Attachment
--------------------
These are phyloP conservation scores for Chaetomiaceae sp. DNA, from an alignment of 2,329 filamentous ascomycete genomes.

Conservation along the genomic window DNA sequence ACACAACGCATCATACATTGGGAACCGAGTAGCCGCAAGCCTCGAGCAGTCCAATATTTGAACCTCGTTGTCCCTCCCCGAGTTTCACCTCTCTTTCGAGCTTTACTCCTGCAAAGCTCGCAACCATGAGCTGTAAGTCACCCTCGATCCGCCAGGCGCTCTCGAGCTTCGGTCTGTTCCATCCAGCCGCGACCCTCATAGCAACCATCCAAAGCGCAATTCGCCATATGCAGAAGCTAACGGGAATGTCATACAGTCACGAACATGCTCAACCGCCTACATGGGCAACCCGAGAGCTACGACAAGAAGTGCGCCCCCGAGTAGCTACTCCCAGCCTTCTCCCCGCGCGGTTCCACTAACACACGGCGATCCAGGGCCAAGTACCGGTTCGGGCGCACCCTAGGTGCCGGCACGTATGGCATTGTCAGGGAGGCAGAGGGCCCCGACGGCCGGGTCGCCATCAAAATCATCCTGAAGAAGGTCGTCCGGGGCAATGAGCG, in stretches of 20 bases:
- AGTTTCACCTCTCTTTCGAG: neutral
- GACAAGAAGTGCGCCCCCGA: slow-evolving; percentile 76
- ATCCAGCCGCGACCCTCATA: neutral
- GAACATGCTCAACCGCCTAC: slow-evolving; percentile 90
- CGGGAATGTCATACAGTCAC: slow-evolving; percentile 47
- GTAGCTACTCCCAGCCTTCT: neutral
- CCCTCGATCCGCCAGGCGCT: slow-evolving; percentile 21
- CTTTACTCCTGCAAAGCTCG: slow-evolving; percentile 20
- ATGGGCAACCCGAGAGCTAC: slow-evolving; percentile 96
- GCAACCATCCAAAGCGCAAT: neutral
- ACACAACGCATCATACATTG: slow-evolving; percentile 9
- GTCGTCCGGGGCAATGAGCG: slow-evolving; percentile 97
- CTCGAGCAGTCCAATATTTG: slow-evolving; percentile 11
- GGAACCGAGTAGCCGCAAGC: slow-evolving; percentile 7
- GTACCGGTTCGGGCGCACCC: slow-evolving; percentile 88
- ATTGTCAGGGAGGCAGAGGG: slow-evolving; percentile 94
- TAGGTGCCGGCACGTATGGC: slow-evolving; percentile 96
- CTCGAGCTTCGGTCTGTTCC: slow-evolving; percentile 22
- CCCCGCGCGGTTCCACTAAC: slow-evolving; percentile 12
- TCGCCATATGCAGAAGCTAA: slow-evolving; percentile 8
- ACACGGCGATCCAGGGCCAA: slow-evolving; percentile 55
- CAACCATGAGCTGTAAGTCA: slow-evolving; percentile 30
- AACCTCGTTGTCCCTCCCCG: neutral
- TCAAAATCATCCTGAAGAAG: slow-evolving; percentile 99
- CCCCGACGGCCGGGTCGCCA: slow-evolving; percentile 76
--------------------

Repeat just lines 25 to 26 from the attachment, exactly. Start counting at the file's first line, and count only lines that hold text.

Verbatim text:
- AACCTCGTTGTCCCTCCCCG: neutral
- TCAAAATCATCCTGAAGAAG: slow-evolving; percentile 99